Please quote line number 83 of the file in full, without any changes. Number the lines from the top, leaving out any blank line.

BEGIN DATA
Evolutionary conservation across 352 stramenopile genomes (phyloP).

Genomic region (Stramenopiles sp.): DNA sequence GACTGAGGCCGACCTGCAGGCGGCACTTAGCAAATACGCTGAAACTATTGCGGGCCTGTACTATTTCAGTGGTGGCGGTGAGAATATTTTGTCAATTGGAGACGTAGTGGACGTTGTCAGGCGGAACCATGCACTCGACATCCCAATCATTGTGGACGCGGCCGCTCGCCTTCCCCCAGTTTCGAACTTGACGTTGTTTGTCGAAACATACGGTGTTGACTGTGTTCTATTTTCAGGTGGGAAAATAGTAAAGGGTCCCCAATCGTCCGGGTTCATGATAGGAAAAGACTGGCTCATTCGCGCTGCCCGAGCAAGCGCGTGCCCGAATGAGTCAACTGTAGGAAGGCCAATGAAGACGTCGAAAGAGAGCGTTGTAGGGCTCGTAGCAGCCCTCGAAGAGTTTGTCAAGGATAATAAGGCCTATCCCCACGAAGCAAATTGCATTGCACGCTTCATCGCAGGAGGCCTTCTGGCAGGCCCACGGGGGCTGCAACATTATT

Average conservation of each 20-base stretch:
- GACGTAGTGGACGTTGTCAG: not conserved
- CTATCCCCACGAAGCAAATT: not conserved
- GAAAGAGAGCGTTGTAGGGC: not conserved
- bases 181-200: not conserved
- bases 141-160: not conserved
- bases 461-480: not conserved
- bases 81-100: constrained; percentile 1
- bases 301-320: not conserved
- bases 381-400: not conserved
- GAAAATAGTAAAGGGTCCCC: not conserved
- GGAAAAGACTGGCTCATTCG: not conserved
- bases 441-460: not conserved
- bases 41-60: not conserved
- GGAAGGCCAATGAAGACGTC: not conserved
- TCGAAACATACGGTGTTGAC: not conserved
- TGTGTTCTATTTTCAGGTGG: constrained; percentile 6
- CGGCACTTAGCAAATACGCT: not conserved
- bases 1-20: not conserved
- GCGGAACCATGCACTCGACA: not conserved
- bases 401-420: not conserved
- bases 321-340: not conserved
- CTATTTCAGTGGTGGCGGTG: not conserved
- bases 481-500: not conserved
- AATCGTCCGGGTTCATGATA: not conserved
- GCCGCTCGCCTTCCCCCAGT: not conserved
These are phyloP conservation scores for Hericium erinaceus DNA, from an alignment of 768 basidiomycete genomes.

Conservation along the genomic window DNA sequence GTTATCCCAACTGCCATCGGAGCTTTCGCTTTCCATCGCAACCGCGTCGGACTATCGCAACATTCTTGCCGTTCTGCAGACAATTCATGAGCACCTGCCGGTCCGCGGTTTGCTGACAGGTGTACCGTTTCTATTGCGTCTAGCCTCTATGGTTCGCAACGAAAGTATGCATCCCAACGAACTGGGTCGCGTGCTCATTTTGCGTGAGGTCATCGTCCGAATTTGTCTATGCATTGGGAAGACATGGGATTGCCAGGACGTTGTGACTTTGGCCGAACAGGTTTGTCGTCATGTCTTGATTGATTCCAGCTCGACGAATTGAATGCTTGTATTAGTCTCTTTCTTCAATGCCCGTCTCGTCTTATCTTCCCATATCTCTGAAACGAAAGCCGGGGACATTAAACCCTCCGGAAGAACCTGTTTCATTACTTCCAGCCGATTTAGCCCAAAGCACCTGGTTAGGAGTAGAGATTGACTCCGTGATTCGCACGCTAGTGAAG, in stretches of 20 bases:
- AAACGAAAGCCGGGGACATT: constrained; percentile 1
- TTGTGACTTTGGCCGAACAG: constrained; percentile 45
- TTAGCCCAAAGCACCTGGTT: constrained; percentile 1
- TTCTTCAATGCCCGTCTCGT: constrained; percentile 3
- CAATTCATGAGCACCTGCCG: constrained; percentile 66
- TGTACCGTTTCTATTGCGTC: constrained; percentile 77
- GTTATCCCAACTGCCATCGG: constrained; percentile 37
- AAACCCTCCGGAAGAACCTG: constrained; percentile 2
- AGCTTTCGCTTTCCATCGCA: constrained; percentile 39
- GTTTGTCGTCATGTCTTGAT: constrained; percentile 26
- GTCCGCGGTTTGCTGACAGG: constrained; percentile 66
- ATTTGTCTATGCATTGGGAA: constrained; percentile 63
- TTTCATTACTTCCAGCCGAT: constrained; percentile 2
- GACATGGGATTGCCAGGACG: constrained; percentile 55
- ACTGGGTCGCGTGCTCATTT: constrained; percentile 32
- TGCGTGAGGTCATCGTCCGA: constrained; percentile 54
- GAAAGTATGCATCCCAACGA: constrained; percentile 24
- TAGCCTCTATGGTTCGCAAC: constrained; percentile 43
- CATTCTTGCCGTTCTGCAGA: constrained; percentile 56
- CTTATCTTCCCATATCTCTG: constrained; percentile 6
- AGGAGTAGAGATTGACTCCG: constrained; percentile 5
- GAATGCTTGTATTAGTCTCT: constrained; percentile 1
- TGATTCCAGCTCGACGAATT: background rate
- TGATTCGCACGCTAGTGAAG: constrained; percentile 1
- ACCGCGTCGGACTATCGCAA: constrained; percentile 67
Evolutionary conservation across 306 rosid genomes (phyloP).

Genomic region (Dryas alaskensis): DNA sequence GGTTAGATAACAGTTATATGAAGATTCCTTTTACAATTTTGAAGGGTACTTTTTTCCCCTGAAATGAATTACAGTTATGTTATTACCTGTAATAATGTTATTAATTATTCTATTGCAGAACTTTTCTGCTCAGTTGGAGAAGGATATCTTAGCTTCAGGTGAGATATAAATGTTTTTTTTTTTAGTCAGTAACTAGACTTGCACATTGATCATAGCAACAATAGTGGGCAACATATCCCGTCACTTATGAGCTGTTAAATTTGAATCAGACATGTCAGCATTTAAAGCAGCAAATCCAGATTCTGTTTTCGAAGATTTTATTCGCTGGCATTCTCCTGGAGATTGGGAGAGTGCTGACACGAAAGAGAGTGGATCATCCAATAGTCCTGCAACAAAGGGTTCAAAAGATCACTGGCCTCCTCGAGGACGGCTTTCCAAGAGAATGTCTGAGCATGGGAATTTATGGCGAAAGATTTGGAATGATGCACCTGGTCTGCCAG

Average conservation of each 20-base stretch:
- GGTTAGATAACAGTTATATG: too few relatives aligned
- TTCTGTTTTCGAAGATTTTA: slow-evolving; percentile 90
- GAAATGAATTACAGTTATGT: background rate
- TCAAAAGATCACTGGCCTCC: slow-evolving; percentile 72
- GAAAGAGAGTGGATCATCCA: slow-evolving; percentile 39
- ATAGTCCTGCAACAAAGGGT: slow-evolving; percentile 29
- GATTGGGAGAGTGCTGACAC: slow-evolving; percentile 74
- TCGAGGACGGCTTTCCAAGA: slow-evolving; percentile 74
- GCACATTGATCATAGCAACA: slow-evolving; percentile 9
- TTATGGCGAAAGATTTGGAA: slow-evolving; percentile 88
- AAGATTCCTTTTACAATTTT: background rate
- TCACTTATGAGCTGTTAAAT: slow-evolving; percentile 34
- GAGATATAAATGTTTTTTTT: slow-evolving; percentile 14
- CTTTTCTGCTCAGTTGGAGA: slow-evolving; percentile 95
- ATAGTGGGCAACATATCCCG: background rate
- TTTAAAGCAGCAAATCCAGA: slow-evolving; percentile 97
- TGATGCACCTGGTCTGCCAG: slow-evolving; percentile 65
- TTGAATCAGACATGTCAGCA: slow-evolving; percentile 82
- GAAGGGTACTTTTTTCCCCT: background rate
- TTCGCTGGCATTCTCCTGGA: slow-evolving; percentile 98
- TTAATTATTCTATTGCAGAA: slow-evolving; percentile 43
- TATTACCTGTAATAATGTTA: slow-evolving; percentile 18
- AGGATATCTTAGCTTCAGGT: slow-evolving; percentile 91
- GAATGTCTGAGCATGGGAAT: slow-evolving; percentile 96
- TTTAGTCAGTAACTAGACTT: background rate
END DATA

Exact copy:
- TTTAGTCAGTAACTAGACTT: background rate